Of the two, hygroscopic seeding is typically employed to fight fires and increase crop yield. And in many of the countries where it’s utilized, it’s employed with a cowboyish gusto. In China, artillery shells packed with seeding material were praised for the clear weather during the 2008 Olympics. In Thailand, the Royal Rainmakers, started by the late King Bhumibol Adulyadej, are hailed as the prop plane-armed crusaders of the nation’s farmers.
The data, however, is less kind. “We did quite an extensive study there,” says David Reynolds, a cloud-seeding expert with the NOAA, “I don’t think we really ever determined that was effective or not. South Africa probably has the strongest evidence of increasing rainfall from seeding.”
That doesn’t amount to much. On the whole, while most published research on hygroscopic seeding acknowledges some effect, the results are usually inconsistent and marginal. The most detailed survey on cloud-seeding science, a 2003 report, concluded that “there still is no convincing scientific proof of the efficacy of intentional weather modification efforts.”
Ditto for glaciogenic seeding, which has come to be a widely-employed tool to suppress hail. The process encourages more vigorous nucleation of ice crystals, which is thought to yield smaller, more dispersed hail, but again results are spotty.
“That is not to say there is no result, it’s just to say that they could not show a result,” says French. Although the literature ranges from no effect to, on the high end of the usual predictions, a 15 percent increase in precipitation, the consensus in the community is if there is an effect, the effect is probably somewhere on the order of 5 percent, according to French. That’s a minute signal.
The ideal method for measuring the effect would be to compare the precipitation between randomly-assigned seeding and control areas. But a change of 5 percent can easily be “buried within the natural variability of precipitation,” according to Reynolds.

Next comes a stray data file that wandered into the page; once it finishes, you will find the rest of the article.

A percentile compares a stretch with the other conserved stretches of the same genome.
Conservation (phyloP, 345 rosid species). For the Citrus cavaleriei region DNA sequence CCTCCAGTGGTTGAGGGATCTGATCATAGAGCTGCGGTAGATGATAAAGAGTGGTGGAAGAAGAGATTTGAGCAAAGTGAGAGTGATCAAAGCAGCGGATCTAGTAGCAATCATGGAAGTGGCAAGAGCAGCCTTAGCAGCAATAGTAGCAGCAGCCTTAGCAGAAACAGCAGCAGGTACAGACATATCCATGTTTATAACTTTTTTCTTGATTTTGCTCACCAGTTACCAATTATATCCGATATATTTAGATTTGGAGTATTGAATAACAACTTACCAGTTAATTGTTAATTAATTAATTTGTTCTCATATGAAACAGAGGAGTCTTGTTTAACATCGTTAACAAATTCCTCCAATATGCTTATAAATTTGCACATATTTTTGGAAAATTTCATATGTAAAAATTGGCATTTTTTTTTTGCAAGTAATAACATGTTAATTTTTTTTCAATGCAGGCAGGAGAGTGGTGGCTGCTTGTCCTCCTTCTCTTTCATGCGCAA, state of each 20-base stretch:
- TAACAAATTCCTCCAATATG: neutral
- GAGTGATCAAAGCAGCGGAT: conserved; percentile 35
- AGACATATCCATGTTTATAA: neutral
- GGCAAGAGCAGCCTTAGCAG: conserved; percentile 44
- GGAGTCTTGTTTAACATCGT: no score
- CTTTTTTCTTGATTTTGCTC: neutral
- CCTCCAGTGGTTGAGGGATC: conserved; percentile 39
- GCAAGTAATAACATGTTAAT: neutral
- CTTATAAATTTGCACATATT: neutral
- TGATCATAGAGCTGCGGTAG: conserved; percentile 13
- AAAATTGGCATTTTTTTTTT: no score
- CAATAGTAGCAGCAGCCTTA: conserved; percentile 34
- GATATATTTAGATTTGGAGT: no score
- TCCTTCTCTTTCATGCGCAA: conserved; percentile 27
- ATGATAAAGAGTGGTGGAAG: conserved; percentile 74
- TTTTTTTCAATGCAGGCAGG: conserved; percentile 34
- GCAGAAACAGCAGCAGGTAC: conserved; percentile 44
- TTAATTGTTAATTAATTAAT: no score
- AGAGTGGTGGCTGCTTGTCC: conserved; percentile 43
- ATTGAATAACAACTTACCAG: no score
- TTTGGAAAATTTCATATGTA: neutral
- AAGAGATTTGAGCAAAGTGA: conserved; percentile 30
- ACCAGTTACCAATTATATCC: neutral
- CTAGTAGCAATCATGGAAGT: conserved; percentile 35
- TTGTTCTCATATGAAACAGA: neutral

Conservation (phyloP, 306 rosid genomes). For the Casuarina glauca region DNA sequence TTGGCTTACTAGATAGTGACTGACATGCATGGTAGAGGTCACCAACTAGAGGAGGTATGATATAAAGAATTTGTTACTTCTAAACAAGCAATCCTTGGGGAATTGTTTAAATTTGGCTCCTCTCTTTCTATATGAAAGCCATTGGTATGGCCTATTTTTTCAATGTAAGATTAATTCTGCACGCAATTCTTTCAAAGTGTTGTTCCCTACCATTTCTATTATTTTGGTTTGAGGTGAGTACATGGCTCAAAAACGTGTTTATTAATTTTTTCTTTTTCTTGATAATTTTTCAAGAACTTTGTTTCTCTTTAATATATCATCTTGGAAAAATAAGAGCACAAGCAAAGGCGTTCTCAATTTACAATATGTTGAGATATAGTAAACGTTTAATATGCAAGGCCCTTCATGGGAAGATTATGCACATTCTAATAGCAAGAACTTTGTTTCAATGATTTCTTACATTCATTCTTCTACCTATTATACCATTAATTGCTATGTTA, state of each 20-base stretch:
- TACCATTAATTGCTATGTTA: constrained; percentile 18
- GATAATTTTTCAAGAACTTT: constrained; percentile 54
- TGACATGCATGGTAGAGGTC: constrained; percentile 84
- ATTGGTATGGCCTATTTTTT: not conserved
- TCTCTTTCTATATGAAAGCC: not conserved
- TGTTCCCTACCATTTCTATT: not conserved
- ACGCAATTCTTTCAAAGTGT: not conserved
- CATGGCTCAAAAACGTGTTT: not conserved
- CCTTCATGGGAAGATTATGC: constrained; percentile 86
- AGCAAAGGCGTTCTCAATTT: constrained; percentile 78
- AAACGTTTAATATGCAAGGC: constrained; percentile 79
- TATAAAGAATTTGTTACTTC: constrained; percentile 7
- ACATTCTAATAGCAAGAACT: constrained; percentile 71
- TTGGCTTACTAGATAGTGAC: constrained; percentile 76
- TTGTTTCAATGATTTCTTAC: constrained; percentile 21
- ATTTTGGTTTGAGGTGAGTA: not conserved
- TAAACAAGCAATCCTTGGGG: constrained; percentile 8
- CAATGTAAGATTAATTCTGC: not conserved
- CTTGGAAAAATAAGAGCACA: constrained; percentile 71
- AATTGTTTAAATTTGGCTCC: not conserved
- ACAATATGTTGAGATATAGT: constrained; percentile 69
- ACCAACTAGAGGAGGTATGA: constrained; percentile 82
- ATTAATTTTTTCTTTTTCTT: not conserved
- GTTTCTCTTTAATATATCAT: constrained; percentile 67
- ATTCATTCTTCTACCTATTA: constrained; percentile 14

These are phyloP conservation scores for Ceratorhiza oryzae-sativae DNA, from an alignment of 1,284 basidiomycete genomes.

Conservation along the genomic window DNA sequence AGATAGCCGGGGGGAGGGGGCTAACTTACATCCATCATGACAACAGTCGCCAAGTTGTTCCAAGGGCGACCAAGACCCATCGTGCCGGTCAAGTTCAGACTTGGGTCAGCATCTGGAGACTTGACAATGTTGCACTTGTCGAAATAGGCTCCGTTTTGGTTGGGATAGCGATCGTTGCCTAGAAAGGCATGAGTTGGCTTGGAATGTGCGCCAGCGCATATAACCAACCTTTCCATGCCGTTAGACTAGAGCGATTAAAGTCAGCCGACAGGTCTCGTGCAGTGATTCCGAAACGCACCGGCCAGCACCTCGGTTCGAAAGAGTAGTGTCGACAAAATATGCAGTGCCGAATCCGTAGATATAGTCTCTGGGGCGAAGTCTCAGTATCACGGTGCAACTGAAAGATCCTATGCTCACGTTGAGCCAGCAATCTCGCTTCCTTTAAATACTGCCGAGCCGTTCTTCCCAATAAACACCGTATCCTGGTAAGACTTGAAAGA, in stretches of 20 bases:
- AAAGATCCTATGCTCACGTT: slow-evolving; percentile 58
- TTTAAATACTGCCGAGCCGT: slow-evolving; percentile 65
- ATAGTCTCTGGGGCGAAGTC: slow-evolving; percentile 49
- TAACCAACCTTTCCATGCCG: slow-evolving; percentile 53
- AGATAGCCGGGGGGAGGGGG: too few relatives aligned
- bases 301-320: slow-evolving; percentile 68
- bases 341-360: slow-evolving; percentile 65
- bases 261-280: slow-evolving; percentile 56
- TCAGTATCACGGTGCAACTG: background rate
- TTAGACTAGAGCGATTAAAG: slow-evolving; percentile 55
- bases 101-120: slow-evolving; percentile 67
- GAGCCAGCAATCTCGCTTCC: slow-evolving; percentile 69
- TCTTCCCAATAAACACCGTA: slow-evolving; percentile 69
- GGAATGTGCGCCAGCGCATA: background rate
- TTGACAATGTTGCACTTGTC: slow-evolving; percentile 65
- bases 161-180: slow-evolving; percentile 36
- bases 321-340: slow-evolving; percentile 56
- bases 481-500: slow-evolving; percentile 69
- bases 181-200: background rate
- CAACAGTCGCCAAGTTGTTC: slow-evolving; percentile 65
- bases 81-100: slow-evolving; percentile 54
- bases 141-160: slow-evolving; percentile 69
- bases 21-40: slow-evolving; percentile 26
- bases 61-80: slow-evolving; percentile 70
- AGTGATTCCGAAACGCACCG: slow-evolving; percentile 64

Thus, our best method for analyzing whether or not it works is to gather as much cloud pattern data as possible and simulate the effects of seeding. And in just such a study, published in 2013, researchers in Wyoming confirmed that glaciogenic cloud seeding could actually increase snowfall. That’s good news for hydroelectric companies with money riding on those results, as well as findings from the SNOWIE project.
The bulk of the project will take place in the air aboard an aircraft provided by Idaho Power, from which researchers will release silver iodide into the atmosphere. Then, from the University of Wyoming’s twin turbo-prop aircraft, called King Air, researchers will take measurements to understand the effects of adding silver iodide to clouds. Finally, the data will be processed at the NCAR-Wyoming Supercomputing Center, which will simulate clouds and snowfall created naturally and via cloud seeding.
The findings of SNOWIE won’t apply to every similarly mountainous area with supercooled clouds—there are simply too many variables at play. They certainly will be of limited relevance to rain-making seeding initiatives.
Still, beyond serving as push to study a topic that has become an anathema to public research sponsors since the ‘80s—and one bringing better data with more technologically advanced instruments than ever before—SNOWIE is emblematic of a shift in mindset: We need data before praising those 20th century precipitation gods.